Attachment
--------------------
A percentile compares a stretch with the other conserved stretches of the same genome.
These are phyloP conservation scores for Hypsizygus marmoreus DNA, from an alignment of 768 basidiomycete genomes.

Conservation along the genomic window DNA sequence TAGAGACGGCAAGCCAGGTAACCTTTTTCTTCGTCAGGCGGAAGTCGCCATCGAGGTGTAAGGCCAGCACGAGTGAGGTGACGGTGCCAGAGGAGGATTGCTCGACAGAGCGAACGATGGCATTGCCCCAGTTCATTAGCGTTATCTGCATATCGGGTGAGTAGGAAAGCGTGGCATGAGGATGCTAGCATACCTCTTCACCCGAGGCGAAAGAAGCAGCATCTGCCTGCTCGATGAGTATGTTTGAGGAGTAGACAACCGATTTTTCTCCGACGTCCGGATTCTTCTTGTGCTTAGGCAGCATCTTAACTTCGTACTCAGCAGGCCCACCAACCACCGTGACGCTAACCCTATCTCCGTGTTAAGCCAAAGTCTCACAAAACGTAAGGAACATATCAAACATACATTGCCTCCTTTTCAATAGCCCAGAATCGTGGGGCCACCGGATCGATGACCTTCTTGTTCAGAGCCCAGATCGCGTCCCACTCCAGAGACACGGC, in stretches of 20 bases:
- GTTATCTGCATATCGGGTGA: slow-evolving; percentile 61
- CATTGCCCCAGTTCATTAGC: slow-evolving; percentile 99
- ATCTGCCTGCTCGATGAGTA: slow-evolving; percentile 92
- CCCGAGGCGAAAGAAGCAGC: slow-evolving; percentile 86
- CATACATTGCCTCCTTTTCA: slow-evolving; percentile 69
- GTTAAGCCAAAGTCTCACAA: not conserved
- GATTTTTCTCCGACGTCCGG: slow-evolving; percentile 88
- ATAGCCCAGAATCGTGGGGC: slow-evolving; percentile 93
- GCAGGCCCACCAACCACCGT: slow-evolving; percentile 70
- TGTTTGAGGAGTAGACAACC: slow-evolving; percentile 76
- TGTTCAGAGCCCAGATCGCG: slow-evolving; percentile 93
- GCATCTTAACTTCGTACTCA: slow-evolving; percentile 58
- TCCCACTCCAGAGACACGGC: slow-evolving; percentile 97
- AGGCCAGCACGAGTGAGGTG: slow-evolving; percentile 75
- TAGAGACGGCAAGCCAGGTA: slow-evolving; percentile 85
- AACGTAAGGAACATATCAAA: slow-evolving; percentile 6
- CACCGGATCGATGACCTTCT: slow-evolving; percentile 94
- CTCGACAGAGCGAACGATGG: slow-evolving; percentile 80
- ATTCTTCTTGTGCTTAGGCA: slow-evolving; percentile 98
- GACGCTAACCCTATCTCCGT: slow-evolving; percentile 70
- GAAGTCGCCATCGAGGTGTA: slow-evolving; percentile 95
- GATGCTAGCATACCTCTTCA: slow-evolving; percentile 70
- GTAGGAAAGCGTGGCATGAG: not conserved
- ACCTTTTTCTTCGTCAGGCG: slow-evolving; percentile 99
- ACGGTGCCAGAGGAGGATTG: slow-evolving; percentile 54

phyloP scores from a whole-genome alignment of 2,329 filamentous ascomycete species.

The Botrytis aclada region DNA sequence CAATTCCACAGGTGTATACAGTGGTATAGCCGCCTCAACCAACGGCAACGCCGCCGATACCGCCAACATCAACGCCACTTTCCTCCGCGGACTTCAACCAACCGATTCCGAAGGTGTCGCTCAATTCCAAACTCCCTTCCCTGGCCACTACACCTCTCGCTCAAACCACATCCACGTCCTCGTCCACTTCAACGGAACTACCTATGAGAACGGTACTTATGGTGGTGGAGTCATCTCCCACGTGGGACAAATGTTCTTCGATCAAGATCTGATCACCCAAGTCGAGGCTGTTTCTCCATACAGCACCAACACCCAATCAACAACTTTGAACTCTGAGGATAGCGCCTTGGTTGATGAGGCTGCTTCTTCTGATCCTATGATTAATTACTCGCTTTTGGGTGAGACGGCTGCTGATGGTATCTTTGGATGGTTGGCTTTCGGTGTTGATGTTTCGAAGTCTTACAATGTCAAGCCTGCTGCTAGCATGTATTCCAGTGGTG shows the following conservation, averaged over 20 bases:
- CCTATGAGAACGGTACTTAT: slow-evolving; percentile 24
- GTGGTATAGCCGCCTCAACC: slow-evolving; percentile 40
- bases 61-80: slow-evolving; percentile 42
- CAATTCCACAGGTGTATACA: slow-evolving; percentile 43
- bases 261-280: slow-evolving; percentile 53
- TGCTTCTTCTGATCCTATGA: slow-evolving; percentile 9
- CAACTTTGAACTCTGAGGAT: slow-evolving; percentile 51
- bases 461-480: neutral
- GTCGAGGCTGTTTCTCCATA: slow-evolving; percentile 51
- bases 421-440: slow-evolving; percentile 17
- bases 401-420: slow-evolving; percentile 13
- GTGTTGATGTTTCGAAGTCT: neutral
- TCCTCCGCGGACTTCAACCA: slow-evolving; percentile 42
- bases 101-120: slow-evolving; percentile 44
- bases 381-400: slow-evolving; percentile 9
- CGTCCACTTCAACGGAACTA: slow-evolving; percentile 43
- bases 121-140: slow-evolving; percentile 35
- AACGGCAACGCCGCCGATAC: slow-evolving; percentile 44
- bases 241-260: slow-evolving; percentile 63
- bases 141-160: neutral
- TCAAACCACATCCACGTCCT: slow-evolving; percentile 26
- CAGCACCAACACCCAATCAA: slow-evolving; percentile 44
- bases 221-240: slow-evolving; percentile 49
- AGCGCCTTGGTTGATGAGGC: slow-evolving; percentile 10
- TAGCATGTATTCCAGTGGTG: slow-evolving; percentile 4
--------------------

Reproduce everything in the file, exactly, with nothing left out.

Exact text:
A percentile compares a stretch with the other conserved stretches of the same genome.
These are phyloP conservation scores for Hypsizygus marmoreus DNA, from an alignment of 768 basidiomycete genomes.

Conservation along the genomic window DNA sequence TAGAGACGGCAAGCCAGGTAACCTTTTTCTTCGTCAGGCGGAAGTCGCCATCGAGGTGTAAGGCCAGCACGAGTGAGGTGACGGTGCCAGAGGAGGATTGCTCGACAGAGCGAACGATGGCATTGCCCCAGTTCATTAGCGTTATCTGCATATCGGGTGAGTAGGAAAGCGTGGCATGAGGATGCTAGCATACCTCTTCACCCGAGGCGAAAGAAGCAGCATCTGCCTGCTCGATGAGTATGTTTGAGGAGTAGACAACCGATTTTTCTCCGACGTCCGGATTCTTCTTGTGCTTAGGCAGCATCTTAACTTCGTACTCAGCAGGCCCACCAACCACCGTGACGCTAACCCTATCTCCGTGTTAAGCCAAAGTCTCACAAAACGTAAGGAACATATCAAACATACATTGCCTCCTTTTCAATAGCCCAGAATCGTGGGGCCACCGGATCGATGACCTTCTTGTTCAGAGCCCAGATCGCGTCCCACTCCAGAGACACGGC, in stretches of 20 bases:
- GTTATCTGCATATCGGGTGA: slow-evolving; percentile 61
- CATTGCCCCAGTTCATTAGC: slow-evolving; percentile 99
- ATCTGCCTGCTCGATGAGTA: slow-evolving; percentile 92
- CCCGAGGCGAAAGAAGCAGC: slow-evolving; percentile 86
- CATACATTGCCTCCTTTTCA: slow-evolving; percentile 69
- GTTAAGCCAAAGTCTCACAA: not conserved
- GATTTTTCTCCGACGTCCGG: slow-evolving; percentile 88
- ATAGCCCAGAATCGTGGGGC: slow-evolving; percentile 93
- GCAGGCCCACCAACCACCGT: slow-evolving; percentile 70
- TGTTTGAGGAGTAGACAACC: slow-evolving; percentile 76
- TGTTCAGAGCCCAGATCGCG: slow-evolving; percentile 93
- GCATCTTAACTTCGTACTCA: slow-evolving; percentile 58
- TCCCACTCCAGAGACACGGC: slow-evolving; percentile 97
- AGGCCAGCACGAGTGAGGTG: slow-evolving; percentile 75
- TAGAGACGGCAAGCCAGGTA: slow-evolving; percentile 85
- AACGTAAGGAACATATCAAA: slow-evolving; percentile 6
- CACCGGATCGATGACCTTCT: slow-evolving; percentile 94
- CTCGACAGAGCGAACGATGG: slow-evolving; percentile 80
- ATTCTTCTTGTGCTTAGGCA: slow-evolving; percentile 98
- GACGCTAACCCTATCTCCGT: slow-evolving; percentile 70
- GAAGTCGCCATCGAGGTGTA: slow-evolving; percentile 95
- GATGCTAGCATACCTCTTCA: slow-evolving; percentile 70
- GTAGGAAAGCGTGGCATGAG: not conserved
- ACCTTTTTCTTCGTCAGGCG: slow-evolving; percentile 99
- ACGGTGCCAGAGGAGGATTG: slow-evolving; percentile 54

phyloP scores from a whole-genome alignment of 2,329 filamentous ascomycete species.

The Botrytis aclada region DNA sequence CAATTCCACAGGTGTATACAGTGGTATAGCCGCCTCAACCAACGGCAACGCCGCCGATACCGCCAACATCAACGCCACTTTCCTCCGCGGACTTCAACCAACCGATTCCGAAGGTGTCGCTCAATTCCAAACTCCCTTCCCTGGCCACTACACCTCTCGCTCAAACCACATCCACGTCCTCGTCCACTTCAACGGAACTACCTATGAGAACGGTACTTATGGTGGTGGAGTCATCTCCCACGTGGGACAAATGTTCTTCGATCAAGATCTGATCACCCAAGTCGAGGCTGTTTCTCCATACAGCACCAACACCCAATCAACAACTTTGAACTCTGAGGATAGCGCCTTGGTTGATGAGGCTGCTTCTTCTGATCCTATGATTAATTACTCGCTTTTGGGTGAGACGGCTGCTGATGGTATCTTTGGATGGTTGGCTTTCGGTGTTGATGTTTCGAAGTCTTACAATGTCAAGCCTGCTGCTAGCATGTATTCCAGTGGTG shows the following conservation, averaged over 20 bases:
- CCTATGAGAACGGTACTTAT: slow-evolving; percentile 24
- GTGGTATAGCCGCCTCAACC: slow-evolving; percentile 40
- bases 61-80: slow-evolving; percentile 42
- CAATTCCACAGGTGTATACA: slow-evolving; percentile 43
- bases 261-280: slow-evolving; percentile 53
- TGCTTCTTCTGATCCTATGA: slow-evolving; percentile 9
- CAACTTTGAACTCTGAGGAT: slow-evolving; percentile 51
- bases 461-480: neutral
- GTCGAGGCTGTTTCTCCATA: slow-evolving; percentile 51
- bases 421-440: slow-evolving; percentile 17
- bases 401-420: slow-evolving; percentile 13
- GTGTTGATGTTTCGAAGTCT: neutral
- TCCTCCGCGGACTTCAACCA: slow-evolving; percentile 42
- bases 101-120: slow-evolving; percentile 44
- bases 381-400: slow-evolving; percentile 9
- CGTCCACTTCAACGGAACTA: slow-evolving; percentile 43
- bases 121-140: slow-evolving; percentile 35
- AACGGCAACGCCGCCGATAC: slow-evolving; percentile 44
- bases 241-260: slow-evolving; percentile 63
- bases 141-160: neutral
- TCAAACCACATCCACGTCCT: slow-evolving; percentile 26
- CAGCACCAACACCCAATCAA: slow-evolving; percentile 44
- bases 221-240: slow-evolving; percentile 49
- AGCGCCTTGGTTGATGAGGC: slow-evolving; percentile 10
- TAGCATGTATTCCAGTGGTG: slow-evolving; percentile 4